Before bumping anyone from an oversold flight, gate agents must try to get volunteers to give up their seats. Fliers can profit from the free-for-all.

On the LAX-to-Phoenix leg of my trip to Pittsburgh, Southwest offered $200 plus the value of the ticket. In Phoenix, it was a one-night package to Vegas, with a flight out the next day.

Although carriers don’t report oversales by date or route, insiders say they are more common on nonstop flights between big cities and during peak travel periods, such as weekends, special events and before and after holidays. If you want the airline to make an offer, they say, be first at the gate and let the agent know you’re willing.

* Rental cars: “Overbooking is a given,” said Neil Abrams, president of Abrams Consulting Group, a New York-based consulting and research firm for auto rental and allied industries.

Companies don’t intend to run out of cars, Abrams said, but “fleet planning is an inexact science.” Typically, he said, renters don’t face penalty fees for canceling or returning a car late, and no-shows may average 15%.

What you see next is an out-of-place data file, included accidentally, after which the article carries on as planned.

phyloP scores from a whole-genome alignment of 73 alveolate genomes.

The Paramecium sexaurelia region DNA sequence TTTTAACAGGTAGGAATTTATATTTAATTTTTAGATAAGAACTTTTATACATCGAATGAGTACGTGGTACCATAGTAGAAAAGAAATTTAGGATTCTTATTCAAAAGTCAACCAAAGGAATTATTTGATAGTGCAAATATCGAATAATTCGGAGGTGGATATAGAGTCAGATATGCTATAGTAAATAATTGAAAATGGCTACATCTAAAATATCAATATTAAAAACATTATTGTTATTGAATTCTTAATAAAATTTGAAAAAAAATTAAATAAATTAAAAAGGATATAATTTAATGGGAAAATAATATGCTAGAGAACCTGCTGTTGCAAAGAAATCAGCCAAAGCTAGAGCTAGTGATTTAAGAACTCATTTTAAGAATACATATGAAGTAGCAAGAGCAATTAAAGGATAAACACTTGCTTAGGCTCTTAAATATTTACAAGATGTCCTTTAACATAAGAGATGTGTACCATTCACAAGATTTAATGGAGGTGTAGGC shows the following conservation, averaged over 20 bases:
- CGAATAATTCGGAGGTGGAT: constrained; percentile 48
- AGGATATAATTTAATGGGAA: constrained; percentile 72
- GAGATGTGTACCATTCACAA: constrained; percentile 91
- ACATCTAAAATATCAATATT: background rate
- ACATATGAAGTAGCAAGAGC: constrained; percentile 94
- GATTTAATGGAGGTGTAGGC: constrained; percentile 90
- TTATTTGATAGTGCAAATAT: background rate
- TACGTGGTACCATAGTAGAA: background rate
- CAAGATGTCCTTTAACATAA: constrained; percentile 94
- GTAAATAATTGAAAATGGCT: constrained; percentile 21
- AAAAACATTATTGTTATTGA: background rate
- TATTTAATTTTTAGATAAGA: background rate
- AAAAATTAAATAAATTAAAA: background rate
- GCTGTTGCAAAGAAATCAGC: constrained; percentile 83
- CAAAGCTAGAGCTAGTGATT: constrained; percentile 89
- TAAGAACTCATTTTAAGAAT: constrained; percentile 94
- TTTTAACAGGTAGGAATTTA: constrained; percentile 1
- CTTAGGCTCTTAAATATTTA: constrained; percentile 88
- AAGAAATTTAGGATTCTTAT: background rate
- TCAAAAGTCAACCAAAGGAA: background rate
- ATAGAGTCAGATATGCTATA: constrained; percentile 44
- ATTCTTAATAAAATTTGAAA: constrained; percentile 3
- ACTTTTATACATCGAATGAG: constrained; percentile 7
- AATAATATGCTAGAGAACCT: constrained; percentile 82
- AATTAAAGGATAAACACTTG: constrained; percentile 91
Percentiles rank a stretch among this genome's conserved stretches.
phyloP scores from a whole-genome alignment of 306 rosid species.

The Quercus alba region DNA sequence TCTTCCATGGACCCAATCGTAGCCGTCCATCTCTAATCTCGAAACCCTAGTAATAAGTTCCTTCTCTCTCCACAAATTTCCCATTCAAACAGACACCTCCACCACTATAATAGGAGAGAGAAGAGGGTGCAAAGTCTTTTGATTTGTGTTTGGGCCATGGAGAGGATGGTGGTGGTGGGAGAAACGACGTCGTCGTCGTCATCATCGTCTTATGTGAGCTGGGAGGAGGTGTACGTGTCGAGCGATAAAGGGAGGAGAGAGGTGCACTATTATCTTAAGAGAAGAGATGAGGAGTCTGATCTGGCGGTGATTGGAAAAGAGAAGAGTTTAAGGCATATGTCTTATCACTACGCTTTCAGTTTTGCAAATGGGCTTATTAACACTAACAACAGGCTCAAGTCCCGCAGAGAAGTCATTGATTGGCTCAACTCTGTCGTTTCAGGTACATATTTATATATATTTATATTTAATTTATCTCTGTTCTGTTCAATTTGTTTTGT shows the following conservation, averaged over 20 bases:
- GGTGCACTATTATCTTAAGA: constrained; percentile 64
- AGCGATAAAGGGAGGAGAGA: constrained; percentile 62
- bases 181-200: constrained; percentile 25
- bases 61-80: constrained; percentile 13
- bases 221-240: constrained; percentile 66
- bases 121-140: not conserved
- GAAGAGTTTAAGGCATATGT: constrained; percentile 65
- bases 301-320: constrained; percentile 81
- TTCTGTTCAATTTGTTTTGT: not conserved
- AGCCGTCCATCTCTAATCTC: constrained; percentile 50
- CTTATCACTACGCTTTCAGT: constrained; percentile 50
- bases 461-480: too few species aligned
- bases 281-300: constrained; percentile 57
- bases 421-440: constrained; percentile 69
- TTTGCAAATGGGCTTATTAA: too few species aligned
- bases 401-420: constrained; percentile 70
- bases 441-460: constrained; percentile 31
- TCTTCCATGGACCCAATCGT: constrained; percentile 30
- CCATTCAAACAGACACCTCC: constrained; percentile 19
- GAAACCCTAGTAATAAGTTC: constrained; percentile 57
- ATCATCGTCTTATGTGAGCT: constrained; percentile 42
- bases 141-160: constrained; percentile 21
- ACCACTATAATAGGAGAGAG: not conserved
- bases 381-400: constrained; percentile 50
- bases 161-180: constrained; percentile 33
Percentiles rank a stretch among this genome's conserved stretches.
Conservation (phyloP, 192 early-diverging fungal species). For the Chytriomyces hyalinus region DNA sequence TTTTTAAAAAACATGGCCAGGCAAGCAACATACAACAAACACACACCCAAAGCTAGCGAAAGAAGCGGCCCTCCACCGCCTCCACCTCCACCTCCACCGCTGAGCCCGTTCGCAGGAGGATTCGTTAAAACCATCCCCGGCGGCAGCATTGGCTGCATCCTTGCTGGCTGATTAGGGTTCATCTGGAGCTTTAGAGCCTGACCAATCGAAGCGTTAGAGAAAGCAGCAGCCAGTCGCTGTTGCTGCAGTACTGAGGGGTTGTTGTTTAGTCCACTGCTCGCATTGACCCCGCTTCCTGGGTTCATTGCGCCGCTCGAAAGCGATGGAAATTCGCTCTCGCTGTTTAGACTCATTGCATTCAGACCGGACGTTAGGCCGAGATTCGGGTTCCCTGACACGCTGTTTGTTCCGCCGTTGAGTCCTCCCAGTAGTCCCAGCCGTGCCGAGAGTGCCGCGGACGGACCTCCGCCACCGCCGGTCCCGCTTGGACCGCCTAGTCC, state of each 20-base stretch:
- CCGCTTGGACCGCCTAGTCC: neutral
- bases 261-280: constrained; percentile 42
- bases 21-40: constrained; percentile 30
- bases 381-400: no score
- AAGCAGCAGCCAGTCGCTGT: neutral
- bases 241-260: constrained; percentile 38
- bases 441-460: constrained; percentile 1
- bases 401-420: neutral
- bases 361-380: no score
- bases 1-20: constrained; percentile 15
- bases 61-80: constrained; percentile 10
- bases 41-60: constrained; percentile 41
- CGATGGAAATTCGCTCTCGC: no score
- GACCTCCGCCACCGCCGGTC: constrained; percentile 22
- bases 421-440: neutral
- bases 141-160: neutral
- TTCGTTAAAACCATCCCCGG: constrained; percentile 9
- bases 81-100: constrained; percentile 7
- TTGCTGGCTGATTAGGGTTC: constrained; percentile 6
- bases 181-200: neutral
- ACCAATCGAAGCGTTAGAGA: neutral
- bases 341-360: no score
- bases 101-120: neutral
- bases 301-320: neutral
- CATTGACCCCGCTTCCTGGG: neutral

Coming up short can work to your advantage. A colleague swears that she routinely rents compacts if she’s arriving late in the day, assuming she’ll get a free upgrade. She says she is rarely disappointed.

But what if you don’t want a bigger car?

At the Pittsburgh airport, the Alamo agent said she didn’t have the compact car we had reserved. She proposed an “SUV special” rate of $10 extra per day. Worried about gas mileage, we declined that offer, only to find we had been assigned a full-sized car, albeit for the same rate as our compact.

We protested, the agent called her boss, and the compact materialized.

I later asked Charles Pulley, spokesman for Vanguard Car Rental USA Inc., which operates the Alamo and National brands, about the company’s policy.

“If you reserve a compact, we are obligated to provide a compact,” he said.